Another major Arab revolt, in 1936, was triggered by an economic crisis, Jewish mass immigration, which had increased in 1933 after Adolf Hitler (1889-1945) came to power in Germany, and the continuation of Jewish land purchases. This revolt had two phases. The first started on April 1936 with a general strike by the Arab community and violent attacks on British and Jewish targets. It lasted until October 1936, when diplomatic efforts involving other Arab countries led to a ceasefire. A Royal Commission of Inquiry headed by William Peel, 1st Earl Peel (1867-1937) was established in 1937. It concluded that Palestine had two distinct societies with irreconcilable political demands, thus making it necessary to partition the land. The Arab rejection of the Peel conclusions led to the second phase in September 1937, when the Arab Higher Committee declined these recommendations and the revolt broke out again. The revolt then succumbed to internal struggles within Arab society. Additionally, Britain’s heavy-handed response to the revolt was marked by violence and destruction. Estimates of the number of Arabs killed by the British armed forces and police vary between 2,000 and 5,000 people. Following the riots, the mandate government dissolved the Arab Higher Committee and declared it an illegal body.
In response to the revolt, the British government issued the White Paper of 1939. These events weakened Arab society to such an extent that after World War II it failed to recover and did not attain political achievements in the wake of the 1948 war.
Britain's Retreat from Palestine↑
The White Paper, issued in 1939, stated that Palestine should be a bi-national state, inhabited by both Arabs and Jews. Jewish immigration would be limited for five years, and any immigration required Arab consent. In addition, it called for restrictions on land purchases by Jews. British authorities set a limit on Jewish immigration to Palestine, but Hitler’s rise to power increased the number of people looking for refuge from Nazi Germany. Yet their options were limited due to increasing restrictions and closed borders. Zionist organizations dealt with the situation by organizing illegal immigration to Palestine, which continued until British rule ended.
The negative publicity caused by the deteriorating situation in Palestine and the violence erupting on both sides made the mandate increasingly unpopular in Britain and was instrumental in the government’s announcement of its intention to terminate the mandate and return the Palestine question to the United Nations (UN). After the UN General Assembly adopted the resolution to partition Palestine on 29 November 1947, Britain announced the termination of its Mandate for Palestine, which became effective on 15 May 1948. At midnight on 14 May 1948, the State of Israel declared its independence.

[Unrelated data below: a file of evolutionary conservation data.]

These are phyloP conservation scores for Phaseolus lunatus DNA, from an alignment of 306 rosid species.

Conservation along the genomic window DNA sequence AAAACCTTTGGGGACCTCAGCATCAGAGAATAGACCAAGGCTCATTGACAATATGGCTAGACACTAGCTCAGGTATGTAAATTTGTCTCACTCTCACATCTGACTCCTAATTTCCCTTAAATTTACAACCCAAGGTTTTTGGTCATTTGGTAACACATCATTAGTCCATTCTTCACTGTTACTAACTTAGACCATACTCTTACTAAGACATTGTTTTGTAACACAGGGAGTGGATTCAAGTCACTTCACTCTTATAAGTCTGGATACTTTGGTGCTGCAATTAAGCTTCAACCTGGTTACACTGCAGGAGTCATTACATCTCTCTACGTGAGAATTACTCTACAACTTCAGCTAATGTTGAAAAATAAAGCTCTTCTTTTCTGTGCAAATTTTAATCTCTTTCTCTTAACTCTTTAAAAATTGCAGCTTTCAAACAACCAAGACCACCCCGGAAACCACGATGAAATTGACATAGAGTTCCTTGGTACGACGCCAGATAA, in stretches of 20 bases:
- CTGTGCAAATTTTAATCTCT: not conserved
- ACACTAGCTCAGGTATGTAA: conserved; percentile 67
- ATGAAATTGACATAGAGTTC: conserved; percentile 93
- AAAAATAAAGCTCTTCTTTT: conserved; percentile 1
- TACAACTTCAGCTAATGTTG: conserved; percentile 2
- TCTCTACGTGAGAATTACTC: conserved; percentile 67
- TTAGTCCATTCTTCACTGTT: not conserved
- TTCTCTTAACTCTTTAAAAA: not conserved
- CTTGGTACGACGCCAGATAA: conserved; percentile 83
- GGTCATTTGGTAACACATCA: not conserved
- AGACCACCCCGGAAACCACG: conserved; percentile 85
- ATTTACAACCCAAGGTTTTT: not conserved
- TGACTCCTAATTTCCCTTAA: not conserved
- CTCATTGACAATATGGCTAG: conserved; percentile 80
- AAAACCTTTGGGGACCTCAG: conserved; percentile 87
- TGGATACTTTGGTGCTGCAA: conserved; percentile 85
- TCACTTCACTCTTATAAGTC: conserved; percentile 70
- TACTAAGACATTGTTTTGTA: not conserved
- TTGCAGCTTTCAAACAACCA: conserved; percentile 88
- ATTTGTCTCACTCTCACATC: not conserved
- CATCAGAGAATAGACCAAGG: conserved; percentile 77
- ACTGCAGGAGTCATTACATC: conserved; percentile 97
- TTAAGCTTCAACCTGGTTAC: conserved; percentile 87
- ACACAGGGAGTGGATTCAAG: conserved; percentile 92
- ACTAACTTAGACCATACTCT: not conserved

The British Mandate for Palestine was an outcome of the First World War, reflecting the collapse of pre-war empires and the emergence of nations demanding self-determination. The Middle East as we know it today still reflects and is influenced by the arbitrary partitions enacted by the war’s victors.
Avital Ginat, Tel Aviv University
Reviewed by external referees on behalf of the General Editors
- Cohen, Hillel: Year zero of the Arab-Israeli conflict 1929, Waltman 2015: Brandeis University Press.
- El-Eini, Roza: Mandated landscape. British imperial rule in Palestine, 1929-1948, London 2015: Routledge.
- Khalidi, Rashid: Palestinian identity. The construction of modern national consciousness, New York 1997: Columbia University Press.
- Norris, Jacob: Repression and rebellion. Britain's response to the Arab Revolt in Palestine of 1936-39, in: The Journal of Imperial and Commonwealth History 36/1, 2008, pp. 25-45.
- Wasserstein, Bernard: The British in Palestine. The mandatory government and the Arab-Jewish conflict 1917-1929, Oxford 1991: Blackwell.